“Every traveler has a home of his own, and he learns to appreciate it the more from his wandering” , so said Charles Dickens. Was that the reason he began to dislike Bath later on after writing some of his best novels there ? The other famous resident and visitor Jane Austen had similar views on Bath where atleast a couple of her best sellers were written, seems she found the place depressing and so unable to write.
These were some of my thoughts on the bus ride from Victoria coach station, London to Bath. A day earlier I had pre-booked a seat on the National Express website and the bus started on time. It was a no-stop bus and took a little over 3 hrs to reach Bath.
Brushing aside the personal views of the two great literary geniuses, I decided to form my own opinion after my visit.
A few minutes before our bus reached the depot, there was a lot of traffic, cars and tourists were all lined by the sidewalks. This being centre of the town had a lot of cafes and loads of tourists relaxing adjacent on the lawns watching the Wimbeldon on the big screen.
I quickly figured out the Hop on Hop off stop and boarded the first bus coming my way. The fare was £24 and was good for two tours, one was the City tour and the other called Skyline which was a ride all the way up the mountain.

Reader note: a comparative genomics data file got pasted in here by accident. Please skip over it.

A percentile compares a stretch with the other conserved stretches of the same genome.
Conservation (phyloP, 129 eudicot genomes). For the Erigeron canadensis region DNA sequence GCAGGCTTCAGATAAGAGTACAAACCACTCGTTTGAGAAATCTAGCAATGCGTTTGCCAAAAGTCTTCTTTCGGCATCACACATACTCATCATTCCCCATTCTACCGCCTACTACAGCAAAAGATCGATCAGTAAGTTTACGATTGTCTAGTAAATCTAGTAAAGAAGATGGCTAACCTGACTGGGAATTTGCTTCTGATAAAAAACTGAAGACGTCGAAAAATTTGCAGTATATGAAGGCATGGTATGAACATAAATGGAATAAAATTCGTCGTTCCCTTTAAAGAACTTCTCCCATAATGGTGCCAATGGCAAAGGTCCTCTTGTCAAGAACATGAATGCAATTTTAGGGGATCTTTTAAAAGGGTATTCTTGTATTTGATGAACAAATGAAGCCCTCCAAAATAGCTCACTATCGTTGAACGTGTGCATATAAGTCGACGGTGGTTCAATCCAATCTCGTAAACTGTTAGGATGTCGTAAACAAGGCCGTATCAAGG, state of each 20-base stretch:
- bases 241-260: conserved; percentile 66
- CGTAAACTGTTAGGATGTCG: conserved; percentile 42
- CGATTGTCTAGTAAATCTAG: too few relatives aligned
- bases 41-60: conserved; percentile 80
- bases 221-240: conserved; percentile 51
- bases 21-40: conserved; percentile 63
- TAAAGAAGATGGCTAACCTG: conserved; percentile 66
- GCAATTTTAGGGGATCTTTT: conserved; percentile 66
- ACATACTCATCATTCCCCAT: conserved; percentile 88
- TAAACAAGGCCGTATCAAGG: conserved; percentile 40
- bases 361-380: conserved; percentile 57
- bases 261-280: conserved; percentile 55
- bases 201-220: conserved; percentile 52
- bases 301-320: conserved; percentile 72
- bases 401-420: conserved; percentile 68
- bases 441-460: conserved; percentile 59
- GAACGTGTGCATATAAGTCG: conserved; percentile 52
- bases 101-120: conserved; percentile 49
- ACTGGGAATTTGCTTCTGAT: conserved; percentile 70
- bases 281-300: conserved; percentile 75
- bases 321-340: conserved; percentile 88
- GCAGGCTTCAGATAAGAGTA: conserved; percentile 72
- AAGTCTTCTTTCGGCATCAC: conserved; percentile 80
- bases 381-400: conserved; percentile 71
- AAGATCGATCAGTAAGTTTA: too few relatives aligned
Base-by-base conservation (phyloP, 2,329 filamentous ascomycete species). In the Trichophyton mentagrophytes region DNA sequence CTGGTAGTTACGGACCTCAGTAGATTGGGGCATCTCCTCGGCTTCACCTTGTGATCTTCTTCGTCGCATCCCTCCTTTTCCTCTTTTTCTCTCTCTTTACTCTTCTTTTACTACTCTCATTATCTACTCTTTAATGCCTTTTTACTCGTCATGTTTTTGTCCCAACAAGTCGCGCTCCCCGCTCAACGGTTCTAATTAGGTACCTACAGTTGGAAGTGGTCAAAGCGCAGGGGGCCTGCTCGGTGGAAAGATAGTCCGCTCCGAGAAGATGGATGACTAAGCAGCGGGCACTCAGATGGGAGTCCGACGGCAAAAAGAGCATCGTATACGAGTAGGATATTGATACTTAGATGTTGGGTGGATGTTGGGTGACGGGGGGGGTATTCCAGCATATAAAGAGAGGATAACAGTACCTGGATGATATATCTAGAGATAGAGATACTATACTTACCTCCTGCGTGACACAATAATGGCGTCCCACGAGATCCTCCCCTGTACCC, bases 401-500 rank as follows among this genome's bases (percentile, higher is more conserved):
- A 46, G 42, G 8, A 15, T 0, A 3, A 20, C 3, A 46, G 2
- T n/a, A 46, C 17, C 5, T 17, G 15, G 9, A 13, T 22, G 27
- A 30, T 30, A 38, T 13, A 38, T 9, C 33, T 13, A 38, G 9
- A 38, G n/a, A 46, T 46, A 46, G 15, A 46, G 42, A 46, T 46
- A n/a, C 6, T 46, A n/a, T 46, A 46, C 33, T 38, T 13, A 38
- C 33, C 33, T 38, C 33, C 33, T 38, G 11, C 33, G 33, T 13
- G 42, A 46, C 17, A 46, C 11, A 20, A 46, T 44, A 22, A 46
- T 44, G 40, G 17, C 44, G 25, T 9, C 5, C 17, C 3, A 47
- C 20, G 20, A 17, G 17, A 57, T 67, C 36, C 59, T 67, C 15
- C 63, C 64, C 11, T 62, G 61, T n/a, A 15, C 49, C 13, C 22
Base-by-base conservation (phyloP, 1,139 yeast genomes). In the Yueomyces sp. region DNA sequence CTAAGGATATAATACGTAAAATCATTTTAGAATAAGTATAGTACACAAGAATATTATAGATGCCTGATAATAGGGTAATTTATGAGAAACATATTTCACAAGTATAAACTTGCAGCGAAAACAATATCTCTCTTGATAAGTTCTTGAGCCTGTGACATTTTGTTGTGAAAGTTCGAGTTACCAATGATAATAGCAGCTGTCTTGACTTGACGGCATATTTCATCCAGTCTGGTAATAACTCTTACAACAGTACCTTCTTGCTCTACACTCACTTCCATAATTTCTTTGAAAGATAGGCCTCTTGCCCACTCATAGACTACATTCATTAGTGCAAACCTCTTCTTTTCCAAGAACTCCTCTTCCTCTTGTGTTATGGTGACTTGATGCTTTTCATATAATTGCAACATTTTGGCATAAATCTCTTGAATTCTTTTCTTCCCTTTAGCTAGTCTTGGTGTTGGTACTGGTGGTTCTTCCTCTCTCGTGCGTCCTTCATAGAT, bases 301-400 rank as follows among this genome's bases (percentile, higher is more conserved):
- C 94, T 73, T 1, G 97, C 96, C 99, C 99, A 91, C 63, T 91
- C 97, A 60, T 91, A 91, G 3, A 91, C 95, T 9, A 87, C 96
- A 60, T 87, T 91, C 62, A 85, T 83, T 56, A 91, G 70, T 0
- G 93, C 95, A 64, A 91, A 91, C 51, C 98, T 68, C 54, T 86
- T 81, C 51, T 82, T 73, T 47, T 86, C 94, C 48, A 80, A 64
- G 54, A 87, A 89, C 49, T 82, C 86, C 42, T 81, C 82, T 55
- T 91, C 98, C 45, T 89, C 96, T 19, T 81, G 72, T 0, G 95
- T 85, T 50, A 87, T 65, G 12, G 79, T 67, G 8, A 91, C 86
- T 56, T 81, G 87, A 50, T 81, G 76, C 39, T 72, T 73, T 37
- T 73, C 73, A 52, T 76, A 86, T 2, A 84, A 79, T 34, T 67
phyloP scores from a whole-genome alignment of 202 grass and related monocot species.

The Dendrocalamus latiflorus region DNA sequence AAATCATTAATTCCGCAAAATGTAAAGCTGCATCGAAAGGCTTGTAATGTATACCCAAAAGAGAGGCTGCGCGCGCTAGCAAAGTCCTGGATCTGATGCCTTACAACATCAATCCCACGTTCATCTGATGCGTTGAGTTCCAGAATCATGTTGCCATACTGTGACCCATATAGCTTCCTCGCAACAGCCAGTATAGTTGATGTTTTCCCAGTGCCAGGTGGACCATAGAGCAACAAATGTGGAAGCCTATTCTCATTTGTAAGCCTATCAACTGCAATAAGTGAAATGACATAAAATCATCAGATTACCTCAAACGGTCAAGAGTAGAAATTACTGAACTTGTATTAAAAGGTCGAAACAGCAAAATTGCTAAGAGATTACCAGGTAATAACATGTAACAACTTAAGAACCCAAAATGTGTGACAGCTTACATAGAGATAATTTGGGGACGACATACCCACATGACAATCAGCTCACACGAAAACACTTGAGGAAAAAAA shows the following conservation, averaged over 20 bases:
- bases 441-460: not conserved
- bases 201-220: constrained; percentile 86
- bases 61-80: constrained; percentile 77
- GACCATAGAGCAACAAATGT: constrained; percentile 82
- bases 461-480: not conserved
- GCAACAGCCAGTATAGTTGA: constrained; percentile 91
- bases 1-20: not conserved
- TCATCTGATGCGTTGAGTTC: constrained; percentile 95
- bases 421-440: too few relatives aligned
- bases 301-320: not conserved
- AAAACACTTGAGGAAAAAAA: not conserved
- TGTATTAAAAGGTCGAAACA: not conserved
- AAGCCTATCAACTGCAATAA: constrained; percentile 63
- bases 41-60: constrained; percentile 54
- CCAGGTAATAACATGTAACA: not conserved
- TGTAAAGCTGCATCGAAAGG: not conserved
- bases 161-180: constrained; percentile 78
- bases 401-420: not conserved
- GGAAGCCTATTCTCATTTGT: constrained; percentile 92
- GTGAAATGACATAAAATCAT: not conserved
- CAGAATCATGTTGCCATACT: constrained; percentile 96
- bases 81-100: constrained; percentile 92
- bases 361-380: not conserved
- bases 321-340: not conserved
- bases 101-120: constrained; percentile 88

I was on the City tour bus, perched on a bucket seat in the open deck and ready to take in as much of the city as possible. Almost all the roads were one-way , narrow and congested. Our bus was stopping more than moving and I got more time to appreciate the stunning architecture all around. Roman archaeological sites and 16th century Churches and Bridges just waiting to be seen, all in the next 45 minutes of this ride.
After the City bus tour, I decided to see the No.1 reason every visitor is here, The Roman Baths. This is the site to re-live the 2000 yr history, the world of the Romans and Saxons, Henry VIII and Queen Elizabeth, from the BC times to AD.
Inside the centre stands the Roman Baths, Britain’s only hot spring replete with a magnificent temple and bathing complex flowing with natural hot water even now. Bathing here is not permitted and many signs saying this can be seen. So much for hoping to bathe like a Roman!
Entrance is £13 and came with audio plugins for commentary. I followed a defined route through the complex.
Starting point was the terrace and could see the Baths down.
A lot of the Roman Baths extend under the modern ground level, beneath adjacent streets and squares, so was surprised to discover just how big the site really is. Descending through the complex from the terrace and finishing in the Pump Rooms to take a glass of spring water, found it warm and with some taste, unlike normal water.
Bath befits the status of a Unesco World Heritage site, many reasons and chiefly being the Roman Baths, stupendous architecture and landscape.
It was hard to leave this magnificent, historical and cultural city..I had booked my return on the late night bus back to London. Another day, another time.